House prices in Yorkshire appear to have bucked the national trend by ending 2018 nearly four per cent higher than at this time last year, according to new figures.
Growth in the homes market slowed dramatically in the final few months, with the overall figure the weakest for nearly six years, Nationwide said.
But while houses across London and large swathes of the Home Counties are now worth up to 1.4 per cent less than 12 months ago, those in Yorkshire are worth an average of 3.7 per cent more.
Only Northern Ireland recorded a significantly bigger increase.
However, the average price of a Yorkshire home – £157,436, – is still less than half that in the fashionable south-east commuter belt that takes in Reading, Windsor and Maidenhead.
In other parts of the south, including Bedford, Brighton, Portsmouth and Southampton, prices remain at the same levels as those at the end of 2017. The average house price across the country in December was £212,281.
Robert Gardner, Nationwide’s chief economist, said the North-South house price divide had narrowed last year.
But he added: “This trend was not entirely unexpected as it followed several years of sustained outperformance by the South, which left affordability more stretched in these areas.”
Weakened consumer confidence and fewer inquiries from new buyers had signalled a change in market conditions, he added.
“It is likely that the recent slowdown is attributable to the impact of the uncertain economic outlook on buyer sentiment, given that it has occurred against a backdrop of solid employment growth, stronger wage growth and continued low borrowing costs,” Mr Gardner said.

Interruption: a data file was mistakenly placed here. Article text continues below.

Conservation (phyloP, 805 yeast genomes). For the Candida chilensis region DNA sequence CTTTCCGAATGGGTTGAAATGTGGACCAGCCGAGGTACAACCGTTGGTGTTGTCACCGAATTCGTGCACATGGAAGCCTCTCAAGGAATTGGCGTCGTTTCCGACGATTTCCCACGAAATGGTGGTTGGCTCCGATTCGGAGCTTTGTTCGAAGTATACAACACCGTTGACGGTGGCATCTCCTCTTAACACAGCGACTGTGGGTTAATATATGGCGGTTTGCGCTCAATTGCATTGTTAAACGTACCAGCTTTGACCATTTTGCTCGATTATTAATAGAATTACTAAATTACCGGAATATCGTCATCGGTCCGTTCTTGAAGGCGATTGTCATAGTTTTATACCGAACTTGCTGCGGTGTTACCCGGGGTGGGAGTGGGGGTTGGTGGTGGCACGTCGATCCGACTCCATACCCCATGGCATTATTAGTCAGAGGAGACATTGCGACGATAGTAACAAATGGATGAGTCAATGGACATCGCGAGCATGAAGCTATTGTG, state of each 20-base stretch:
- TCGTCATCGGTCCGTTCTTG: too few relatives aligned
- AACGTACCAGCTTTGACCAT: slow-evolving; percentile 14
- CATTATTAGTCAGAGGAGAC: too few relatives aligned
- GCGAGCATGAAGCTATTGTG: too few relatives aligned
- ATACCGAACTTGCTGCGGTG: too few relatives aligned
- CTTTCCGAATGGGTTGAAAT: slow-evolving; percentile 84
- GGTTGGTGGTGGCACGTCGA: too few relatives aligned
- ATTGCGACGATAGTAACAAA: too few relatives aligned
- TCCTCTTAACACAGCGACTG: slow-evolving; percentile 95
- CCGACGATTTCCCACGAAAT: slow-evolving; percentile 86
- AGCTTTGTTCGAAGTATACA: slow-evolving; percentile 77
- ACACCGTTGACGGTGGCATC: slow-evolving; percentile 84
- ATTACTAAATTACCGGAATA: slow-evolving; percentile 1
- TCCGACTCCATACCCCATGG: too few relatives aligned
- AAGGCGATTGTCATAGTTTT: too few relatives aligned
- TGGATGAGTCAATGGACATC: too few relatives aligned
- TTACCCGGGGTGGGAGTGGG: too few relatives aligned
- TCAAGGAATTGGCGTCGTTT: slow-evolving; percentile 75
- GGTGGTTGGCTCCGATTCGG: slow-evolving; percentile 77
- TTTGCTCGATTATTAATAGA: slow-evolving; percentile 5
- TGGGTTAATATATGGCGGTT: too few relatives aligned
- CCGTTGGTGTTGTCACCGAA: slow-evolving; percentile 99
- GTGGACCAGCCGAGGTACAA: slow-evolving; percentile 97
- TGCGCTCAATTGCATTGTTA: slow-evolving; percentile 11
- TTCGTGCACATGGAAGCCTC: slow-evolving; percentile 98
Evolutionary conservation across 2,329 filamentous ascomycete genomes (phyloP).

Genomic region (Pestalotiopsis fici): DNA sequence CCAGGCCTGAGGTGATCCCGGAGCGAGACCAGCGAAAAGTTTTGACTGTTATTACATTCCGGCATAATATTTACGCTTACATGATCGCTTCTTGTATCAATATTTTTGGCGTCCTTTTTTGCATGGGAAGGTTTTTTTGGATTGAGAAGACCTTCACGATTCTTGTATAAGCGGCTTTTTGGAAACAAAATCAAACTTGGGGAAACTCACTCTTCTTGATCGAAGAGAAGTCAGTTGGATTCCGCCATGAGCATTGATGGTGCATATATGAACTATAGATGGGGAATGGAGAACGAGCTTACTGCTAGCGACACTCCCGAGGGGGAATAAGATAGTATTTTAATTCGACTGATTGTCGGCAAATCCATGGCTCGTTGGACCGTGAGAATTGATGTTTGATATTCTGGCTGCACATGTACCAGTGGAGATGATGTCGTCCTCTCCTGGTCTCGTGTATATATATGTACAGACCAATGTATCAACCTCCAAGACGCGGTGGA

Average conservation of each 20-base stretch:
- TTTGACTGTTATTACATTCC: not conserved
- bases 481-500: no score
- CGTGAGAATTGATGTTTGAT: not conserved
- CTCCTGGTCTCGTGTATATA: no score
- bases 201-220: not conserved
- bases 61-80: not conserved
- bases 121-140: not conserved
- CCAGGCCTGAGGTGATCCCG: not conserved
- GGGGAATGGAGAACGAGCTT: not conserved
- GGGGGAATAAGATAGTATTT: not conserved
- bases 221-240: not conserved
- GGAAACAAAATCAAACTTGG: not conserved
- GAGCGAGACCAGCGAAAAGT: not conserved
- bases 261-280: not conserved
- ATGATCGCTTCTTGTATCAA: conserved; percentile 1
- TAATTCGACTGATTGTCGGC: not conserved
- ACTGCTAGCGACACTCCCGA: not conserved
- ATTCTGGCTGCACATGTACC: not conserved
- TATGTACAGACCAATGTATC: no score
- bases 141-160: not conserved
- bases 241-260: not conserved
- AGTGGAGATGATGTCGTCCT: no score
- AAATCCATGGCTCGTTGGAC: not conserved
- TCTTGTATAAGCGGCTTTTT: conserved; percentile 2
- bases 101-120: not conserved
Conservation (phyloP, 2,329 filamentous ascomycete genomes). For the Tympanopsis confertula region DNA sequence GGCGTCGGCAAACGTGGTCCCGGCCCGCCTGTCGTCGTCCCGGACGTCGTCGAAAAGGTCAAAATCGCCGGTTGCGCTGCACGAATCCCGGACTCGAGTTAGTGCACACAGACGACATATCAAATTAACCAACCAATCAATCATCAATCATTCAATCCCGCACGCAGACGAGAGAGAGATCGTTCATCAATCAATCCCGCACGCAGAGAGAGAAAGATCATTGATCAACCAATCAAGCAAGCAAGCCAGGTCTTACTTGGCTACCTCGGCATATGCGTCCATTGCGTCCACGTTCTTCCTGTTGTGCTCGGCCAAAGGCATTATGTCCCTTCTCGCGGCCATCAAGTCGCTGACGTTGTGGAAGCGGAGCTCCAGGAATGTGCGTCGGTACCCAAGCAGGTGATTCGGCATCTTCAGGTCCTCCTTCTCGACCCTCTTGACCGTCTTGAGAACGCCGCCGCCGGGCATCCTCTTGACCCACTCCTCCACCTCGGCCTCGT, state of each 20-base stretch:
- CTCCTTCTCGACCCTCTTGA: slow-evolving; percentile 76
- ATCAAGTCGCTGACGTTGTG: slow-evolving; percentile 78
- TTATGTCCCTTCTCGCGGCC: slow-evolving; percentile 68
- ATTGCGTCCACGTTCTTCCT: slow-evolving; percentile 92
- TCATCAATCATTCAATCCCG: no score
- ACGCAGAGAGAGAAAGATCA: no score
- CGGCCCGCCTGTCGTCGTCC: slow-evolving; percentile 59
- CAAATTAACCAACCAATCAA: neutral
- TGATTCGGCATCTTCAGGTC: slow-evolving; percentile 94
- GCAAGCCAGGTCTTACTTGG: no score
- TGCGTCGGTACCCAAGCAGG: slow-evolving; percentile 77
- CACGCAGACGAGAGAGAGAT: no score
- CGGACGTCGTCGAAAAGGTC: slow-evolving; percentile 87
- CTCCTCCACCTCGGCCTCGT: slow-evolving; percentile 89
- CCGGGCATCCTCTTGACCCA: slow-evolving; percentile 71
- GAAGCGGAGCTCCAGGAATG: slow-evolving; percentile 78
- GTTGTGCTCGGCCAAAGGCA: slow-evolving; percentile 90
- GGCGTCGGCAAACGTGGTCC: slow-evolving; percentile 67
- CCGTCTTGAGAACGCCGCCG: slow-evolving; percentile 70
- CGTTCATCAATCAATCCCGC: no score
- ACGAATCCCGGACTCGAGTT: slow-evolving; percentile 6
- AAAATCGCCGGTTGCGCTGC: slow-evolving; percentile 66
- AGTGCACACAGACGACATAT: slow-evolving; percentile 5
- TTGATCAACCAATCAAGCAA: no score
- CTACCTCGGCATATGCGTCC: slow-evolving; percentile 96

“Near term prospects will be heavily dependent on how quickly this uncertainty lifts, but ultimately the outlook for the housing market and house prices will be determined by the performance of the wider economy – especially the labour market.”
Howard Archer, chief economic adviser at the economic forecasting group EY ITEM Club, said the market had ended the year “very much on the back foot”.
He added: “Brexit and economic uncertainty may well have an increased dampening on housing market activity in the near term at least.”
Jeremy Leaf, a north London estate agent and a former residential chairman of the Royal Institution of Chartered Surveyors, called Nationwide’s figures “a bit of a wake-up call for the housing market”.
He said: “After steady progress, without much change one way or the other, prices have experienced a nasty bump.”
Mark Harris, chief executive of mortgage broker SPF Private Clients, said: “Lenders remain keen to lend and mortgage deals competitive. As long as borrowers can meet affordability criteria, whether they are taking out a new mortgage or switching to another deal, there will be plenty to attract them for a while yet.”